In this second installment, guest blogger Dr. Kate Plass (Franklin & Marshall College) reflect on the insights gained from a summer of mentoring students in the lab. She and the students both learned the value of sharing ideas and results within a larger scientific community.
Your mom was right, you should share.
The summer research period is winding down here at Franklin & Marshall College. My students will be gone in few days–off to spend time with family and earn the money that will keep them going during the next academic year. Reflecting on this summer research period, it has underscored how important and invigorating it is to share the work we do, not only in the necessary publications and meetings, but regularly and informally.
Reflecting on this summer research period, it has underscored how important and invigorating it is to share the work we do, not only in the necessary publications and meetings, but regularly and informally.
Many Franklin & Marshall students and faculty attended and presented at the MARM meeting in nearby Hershey, PA, and we were so impressed. This cozy conference was an excellent introduction to professional meetings, though it may have left students with the misconception that it rains free chocolate at ACS meetings. Talks that we attended were high quality. There was a welcoming sense of community at the poster sessions that put students fears to rest while still ensuring that they were pushed intellectually.
My group had an amazing experience having group meeting with Prof. Ray Schaak and graduate students doing related work at Pennsylvania State University! My students presented their summer research findings, several graduate students presented their recent work, and we had an informal discussion about graduate school and science careers over lunch. F&M students were thrilled by the critical and cooperative discussions that their work prompted. One F&M student said that “…talking with different people apparently opened up new doors in our research. I was impressed by their level of critical thinking, and the fact that they are unfamiliar with surface chemistry but still be able to give good advice.” Another student noted “getting feedback from other scientists/students who are outside the project is extremely valuable because they can see things in our results that we have become numb to.” Upon hearing the PSU graduate students talk about their research, the F&M undergraduates were struck by how everybody’s work meshed together. We were using the same techniques and thinking about similar problems, even using some of the same procedures. They also felt that the graduate students truly valued their opinions.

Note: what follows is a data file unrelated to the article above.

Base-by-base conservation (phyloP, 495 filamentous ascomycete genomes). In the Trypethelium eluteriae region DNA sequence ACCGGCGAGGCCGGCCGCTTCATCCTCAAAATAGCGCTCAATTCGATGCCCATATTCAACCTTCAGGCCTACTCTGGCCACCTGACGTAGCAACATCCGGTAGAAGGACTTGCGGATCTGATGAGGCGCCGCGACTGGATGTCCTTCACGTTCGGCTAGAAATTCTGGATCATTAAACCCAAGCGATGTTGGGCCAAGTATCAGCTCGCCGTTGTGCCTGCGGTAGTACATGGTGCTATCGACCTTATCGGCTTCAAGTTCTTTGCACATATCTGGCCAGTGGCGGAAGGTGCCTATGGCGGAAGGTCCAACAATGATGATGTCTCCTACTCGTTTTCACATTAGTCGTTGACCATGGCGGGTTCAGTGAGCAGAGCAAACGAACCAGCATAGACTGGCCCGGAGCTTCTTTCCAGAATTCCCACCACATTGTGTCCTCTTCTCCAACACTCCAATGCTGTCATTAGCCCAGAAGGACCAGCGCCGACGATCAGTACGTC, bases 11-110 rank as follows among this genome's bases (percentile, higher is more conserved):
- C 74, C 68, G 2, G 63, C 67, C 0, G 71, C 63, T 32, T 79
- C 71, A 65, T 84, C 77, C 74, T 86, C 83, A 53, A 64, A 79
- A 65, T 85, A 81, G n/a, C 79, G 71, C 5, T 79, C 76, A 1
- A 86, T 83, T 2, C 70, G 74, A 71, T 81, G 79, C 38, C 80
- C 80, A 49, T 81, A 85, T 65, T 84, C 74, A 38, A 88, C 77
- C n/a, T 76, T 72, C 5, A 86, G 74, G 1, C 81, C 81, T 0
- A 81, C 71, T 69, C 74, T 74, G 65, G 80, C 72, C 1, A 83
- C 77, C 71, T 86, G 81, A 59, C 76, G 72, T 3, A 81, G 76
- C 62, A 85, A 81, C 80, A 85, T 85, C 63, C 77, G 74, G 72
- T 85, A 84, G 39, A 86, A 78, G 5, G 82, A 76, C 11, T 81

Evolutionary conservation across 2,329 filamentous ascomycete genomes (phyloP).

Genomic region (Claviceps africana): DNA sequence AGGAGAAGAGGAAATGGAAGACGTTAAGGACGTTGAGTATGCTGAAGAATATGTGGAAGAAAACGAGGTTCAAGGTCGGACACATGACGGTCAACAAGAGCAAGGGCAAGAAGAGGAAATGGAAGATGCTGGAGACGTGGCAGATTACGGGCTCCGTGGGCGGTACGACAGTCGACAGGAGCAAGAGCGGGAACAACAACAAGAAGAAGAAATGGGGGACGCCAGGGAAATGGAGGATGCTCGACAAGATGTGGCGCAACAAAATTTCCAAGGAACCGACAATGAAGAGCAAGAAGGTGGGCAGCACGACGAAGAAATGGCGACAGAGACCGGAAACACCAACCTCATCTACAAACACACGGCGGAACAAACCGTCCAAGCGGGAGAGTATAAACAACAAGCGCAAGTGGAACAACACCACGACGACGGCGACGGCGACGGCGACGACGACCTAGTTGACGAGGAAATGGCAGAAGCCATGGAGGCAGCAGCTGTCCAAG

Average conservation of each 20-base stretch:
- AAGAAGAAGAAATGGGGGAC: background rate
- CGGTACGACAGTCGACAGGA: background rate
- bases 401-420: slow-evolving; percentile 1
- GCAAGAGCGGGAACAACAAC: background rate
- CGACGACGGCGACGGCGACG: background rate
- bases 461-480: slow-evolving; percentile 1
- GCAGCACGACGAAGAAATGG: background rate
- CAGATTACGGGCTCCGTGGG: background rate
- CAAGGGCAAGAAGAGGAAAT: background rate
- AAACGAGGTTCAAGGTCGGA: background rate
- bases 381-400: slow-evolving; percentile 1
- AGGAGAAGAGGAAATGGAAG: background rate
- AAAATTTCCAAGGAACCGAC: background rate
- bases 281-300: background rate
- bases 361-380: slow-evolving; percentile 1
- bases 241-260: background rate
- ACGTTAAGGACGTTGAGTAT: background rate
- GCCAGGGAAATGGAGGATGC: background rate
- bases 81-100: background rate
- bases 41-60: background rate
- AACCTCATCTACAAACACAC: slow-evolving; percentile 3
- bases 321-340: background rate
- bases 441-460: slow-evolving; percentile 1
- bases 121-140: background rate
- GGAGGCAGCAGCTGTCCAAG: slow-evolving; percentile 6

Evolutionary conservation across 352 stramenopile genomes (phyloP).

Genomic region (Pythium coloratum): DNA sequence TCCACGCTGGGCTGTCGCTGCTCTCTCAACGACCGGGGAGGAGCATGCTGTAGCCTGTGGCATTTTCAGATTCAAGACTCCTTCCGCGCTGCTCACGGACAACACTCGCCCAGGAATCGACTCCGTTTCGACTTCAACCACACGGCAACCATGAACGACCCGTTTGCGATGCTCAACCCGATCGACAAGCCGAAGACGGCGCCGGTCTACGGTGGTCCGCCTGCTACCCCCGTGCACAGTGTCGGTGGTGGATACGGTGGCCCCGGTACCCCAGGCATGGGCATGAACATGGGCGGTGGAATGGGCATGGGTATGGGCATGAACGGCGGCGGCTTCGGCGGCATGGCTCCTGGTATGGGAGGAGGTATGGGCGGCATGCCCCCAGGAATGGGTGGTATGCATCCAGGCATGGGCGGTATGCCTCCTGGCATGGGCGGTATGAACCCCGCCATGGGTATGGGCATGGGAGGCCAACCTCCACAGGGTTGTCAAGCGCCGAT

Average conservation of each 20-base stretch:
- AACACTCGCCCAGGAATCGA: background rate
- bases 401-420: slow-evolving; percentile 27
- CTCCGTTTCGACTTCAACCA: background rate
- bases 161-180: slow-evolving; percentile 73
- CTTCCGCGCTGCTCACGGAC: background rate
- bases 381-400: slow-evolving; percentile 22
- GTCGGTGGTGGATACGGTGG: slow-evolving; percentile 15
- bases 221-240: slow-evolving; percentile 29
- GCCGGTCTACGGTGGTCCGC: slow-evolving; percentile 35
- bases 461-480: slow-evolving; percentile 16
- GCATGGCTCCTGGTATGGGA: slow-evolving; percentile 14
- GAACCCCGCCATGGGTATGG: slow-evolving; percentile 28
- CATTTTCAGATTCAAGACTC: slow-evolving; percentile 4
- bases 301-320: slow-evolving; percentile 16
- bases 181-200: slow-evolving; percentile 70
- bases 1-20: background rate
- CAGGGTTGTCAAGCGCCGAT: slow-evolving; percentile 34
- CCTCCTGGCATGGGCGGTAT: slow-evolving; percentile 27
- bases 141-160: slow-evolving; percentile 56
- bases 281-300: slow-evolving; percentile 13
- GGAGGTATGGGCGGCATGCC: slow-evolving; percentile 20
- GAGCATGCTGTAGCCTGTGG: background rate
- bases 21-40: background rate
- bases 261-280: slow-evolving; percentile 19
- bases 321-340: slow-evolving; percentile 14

Another student noted “getting feedback from other scientists/students who are outside the project is extremely valuable because they can see things in our results that we have become numb to.”
Informal discussions about graduate school and careers gave practical advice about navigating the graduate school application and selection process while assuring them that it is ok not to know exactly what you want to do for a career at this point. Students reported “I was relieved and terrified to hear that many of the grad students were unsure of what they wanted to do with their lives after getting their degrees” but that “it is crucial that the projects you work on [in graduate school] are projects that you care for and are passionate about.” Most of the students were considering graduate school before our visit, but with the trepidation that accompanies not having a good picture of what it would be like. Now, the are enthusiastic about graduate school, while also having received practical advice on how to ensure it is a positive experience.
Sharing the frustrations of research can make them easier to overcome, or at least less painful to live with.
The shared group meeting with Ray Schaak’s group and my new collaboration with my colleague Jennifer Morford, have reminded me of how great it is to have other people to talk about science with in detail. Sharing the frustrations of research can make them easier to overcome, or at least less painful to live with.
It also renews my enthusiasm to find that others are interested and engaged by what we are doing. Without discussion, I can take for granted the impressive things we get to do. I even took our ability to use the facilities at Penn State’s Materials Characterization Laboratory for granted. I had started to think about data-collection trips up to Penn State to use their TEMs as long days spend staring at a computer screen and I was not going to bring students with me. When students asked to come, I couldn’t believe I had forgotten that this would be an exciting new experience! Several students came with me to collect data and had a great time.
Katherine Plass is an Associate Professor of Chemistry at Franklin & Marshall College. Kate leads a team of undergraduate student scientists to explore the surface and solid-state behavior of nanoparticles of interest for optoelectronic applications.